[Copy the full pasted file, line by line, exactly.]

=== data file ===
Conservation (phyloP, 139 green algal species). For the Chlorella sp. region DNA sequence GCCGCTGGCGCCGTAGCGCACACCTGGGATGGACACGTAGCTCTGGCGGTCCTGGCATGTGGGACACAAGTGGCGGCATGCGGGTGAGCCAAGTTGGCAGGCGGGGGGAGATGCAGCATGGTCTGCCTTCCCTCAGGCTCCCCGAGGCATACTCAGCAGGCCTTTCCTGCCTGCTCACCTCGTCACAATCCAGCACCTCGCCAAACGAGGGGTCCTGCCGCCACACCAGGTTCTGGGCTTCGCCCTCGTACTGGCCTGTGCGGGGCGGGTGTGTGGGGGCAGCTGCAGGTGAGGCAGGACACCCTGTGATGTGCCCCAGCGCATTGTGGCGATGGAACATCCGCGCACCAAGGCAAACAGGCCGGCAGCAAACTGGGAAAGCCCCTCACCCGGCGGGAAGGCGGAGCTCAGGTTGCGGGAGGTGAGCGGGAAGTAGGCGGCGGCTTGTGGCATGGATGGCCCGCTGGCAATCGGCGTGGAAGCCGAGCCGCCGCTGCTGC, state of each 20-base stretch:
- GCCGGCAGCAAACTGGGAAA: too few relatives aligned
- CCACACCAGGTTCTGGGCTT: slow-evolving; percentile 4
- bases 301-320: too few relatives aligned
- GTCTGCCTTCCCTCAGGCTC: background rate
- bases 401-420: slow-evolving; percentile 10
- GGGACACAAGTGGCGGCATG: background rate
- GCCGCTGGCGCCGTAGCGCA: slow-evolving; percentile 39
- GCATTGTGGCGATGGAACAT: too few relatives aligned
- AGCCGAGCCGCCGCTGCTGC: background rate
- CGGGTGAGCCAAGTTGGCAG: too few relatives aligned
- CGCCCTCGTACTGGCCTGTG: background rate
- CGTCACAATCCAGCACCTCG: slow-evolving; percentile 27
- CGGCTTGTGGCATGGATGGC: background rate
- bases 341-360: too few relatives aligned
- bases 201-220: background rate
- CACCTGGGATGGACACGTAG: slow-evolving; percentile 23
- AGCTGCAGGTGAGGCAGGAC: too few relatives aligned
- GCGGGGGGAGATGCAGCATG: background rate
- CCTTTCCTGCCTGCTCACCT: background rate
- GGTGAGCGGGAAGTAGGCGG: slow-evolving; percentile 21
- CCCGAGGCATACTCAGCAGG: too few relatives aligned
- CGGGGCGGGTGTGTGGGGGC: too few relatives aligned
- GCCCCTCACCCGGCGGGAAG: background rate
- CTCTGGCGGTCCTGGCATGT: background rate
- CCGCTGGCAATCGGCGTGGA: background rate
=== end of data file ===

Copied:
Conservation (phyloP, 139 green algal species). For the Chlorella sp. region DNA sequence GCCGCTGGCGCCGTAGCGCACACCTGGGATGGACACGTAGCTCTGGCGGTCCTGGCATGTGGGACACAAGTGGCGGCATGCGGGTGAGCCAAGTTGGCAGGCGGGGGGAGATGCAGCATGGTCTGCCTTCCCTCAGGCTCCCCGAGGCATACTCAGCAGGCCTTTCCTGCCTGCTCACCTCGTCACAATCCAGCACCTCGCCAAACGAGGGGTCCTGCCGCCACACCAGGTTCTGGGCTTCGCCCTCGTACTGGCCTGTGCGGGGCGGGTGTGTGGGGGCAGCTGCAGGTGAGGCAGGACACCCTGTGATGTGCCCCAGCGCATTGTGGCGATGGAACATCCGCGCACCAAGGCAAACAGGCCGGCAGCAAACTGGGAAAGCCCCTCACCCGGCGGGAAGGCGGAGCTCAGGTTGCGGGAGGTGAGCGGGAAGTAGGCGGCGGCTTGTGGCATGGATGGCCCGCTGGCAATCGGCGTGGAAGCCGAGCCGCCGCTGCTGC, state of each 20-base stretch:
- GCCGGCAGCAAACTGGGAAA: too few relatives aligned
- CCACACCAGGTTCTGGGCTT: slow-evolving; percentile 4
- bases 301-320: too few relatives aligned
- GTCTGCCTTCCCTCAGGCTC: background rate
- bases 401-420: slow-evolving; percentile 10
- GGGACACAAGTGGCGGCATG: background rate
- GCCGCTGGCGCCGTAGCGCA: slow-evolving; percentile 39
- GCATTGTGGCGATGGAACAT: too few relatives aligned
- AGCCGAGCCGCCGCTGCTGC: background rate
- CGGGTGAGCCAAGTTGGCAG: too few relatives aligned
- CGCCCTCGTACTGGCCTGTG: background rate
- CGTCACAATCCAGCACCTCG: slow-evolving; percentile 27
- CGGCTTGTGGCATGGATGGC: background rate
- bases 341-360: too few relatives aligned
- bases 201-220: background rate
- CACCTGGGATGGACACGTAG: slow-evolving; percentile 23
- AGCTGCAGGTGAGGCAGGAC: too few relatives aligned
- GCGGGGGGAGATGCAGCATG: background rate
- CCTTTCCTGCCTGCTCACCT: background rate
- GGTGAGCGGGAAGTAGGCGG: slow-evolving; percentile 21
- CCCGAGGCATACTCAGCAGG: too few relatives aligned
- CGGGGCGGGTGTGTGGGGGC: too few relatives aligned
- GCCCCTCACCCGGCGGGAAG: background rate
- CTCTGGCGGTCCTGGCATGT: background rate
- CCGCTGGCAATCGGCGTGGA: background rate